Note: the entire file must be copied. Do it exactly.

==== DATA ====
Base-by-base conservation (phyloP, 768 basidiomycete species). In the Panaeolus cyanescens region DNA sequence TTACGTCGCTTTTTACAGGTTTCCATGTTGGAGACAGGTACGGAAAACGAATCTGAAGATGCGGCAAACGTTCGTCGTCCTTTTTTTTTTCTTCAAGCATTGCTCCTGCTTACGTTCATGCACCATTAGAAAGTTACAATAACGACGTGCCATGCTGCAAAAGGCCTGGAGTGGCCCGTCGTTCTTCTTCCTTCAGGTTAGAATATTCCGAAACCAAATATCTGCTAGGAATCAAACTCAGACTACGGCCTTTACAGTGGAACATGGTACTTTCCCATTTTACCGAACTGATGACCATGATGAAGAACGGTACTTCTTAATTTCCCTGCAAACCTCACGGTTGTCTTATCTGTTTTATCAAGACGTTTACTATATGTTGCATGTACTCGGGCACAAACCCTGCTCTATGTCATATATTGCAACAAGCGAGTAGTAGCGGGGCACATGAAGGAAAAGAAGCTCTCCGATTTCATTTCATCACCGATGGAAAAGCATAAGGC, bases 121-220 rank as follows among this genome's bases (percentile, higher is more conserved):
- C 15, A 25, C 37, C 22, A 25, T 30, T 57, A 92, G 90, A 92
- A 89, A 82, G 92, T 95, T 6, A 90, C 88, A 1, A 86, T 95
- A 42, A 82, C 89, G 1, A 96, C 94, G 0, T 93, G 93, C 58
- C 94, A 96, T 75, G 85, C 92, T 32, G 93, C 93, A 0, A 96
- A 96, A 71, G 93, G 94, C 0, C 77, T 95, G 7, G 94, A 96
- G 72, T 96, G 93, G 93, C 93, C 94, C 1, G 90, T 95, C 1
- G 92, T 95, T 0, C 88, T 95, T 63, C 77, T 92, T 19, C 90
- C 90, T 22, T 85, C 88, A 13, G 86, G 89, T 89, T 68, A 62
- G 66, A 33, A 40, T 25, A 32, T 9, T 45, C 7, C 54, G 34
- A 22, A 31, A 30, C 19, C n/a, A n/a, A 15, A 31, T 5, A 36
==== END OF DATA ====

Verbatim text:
Base-by-base conservation (phyloP, 768 basidiomycete species). In the Panaeolus cyanescens region DNA sequence TTACGTCGCTTTTTACAGGTTTCCATGTTGGAGACAGGTACGGAAAACGAATCTGAAGATGCGGCAAACGTTCGTCGTCCTTTTTTTTTTCTTCAAGCATTGCTCCTGCTTACGTTCATGCACCATTAGAAAGTTACAATAACGACGTGCCATGCTGCAAAAGGCCTGGAGTGGCCCGTCGTTCTTCTTCCTTCAGGTTAGAATATTCCGAAACCAAATATCTGCTAGGAATCAAACTCAGACTACGGCCTTTACAGTGGAACATGGTACTTTCCCATTTTACCGAACTGATGACCATGATGAAGAACGGTACTTCTTAATTTCCCTGCAAACCTCACGGTTGTCTTATCTGTTTTATCAAGACGTTTACTATATGTTGCATGTACTCGGGCACAAACCCTGCTCTATGTCATATATTGCAACAAGCGAGTAGTAGCGGGGCACATGAAGGAAAAGAAGCTCTCCGATTTCATTTCATCACCGATGGAAAAGCATAAGGC, bases 121-220 rank as follows among this genome's bases (percentile, higher is more conserved):
- C 15, A 25, C 37, C 22, A 25, T 30, T 57, A 92, G 90, A 92
- A 89, A 82, G 92, T 95, T 6, A 90, C 88, A 1, A 86, T 95
- A 42, A 82, C 89, G 1, A 96, C 94, G 0, T 93, G 93, C 58
- C 94, A 96, T 75, G 85, C 92, T 32, G 93, C 93, A 0, A 96
- A 96, A 71, G 93, G 94, C 0, C 77, T 95, G 7, G 94, A 96
- G 72, T 96, G 93, G 93, C 93, C 94, C 1, G 90, T 95, C 1
- G 92, T 95, T 0, C 88, T 95, T 63, C 77, T 92, T 19, C 90
- C 90, T 22, T 85, C 88, A 13, G 86, G 89, T 89, T 68, A 62
- G 66, A 33, A 40, T 25, A 32, T 9, T 45, C 7, C 54, G 34
- A 22, A 31, A 30, C 19, C n/a, A n/a, A 15, A 31, T 5, A 36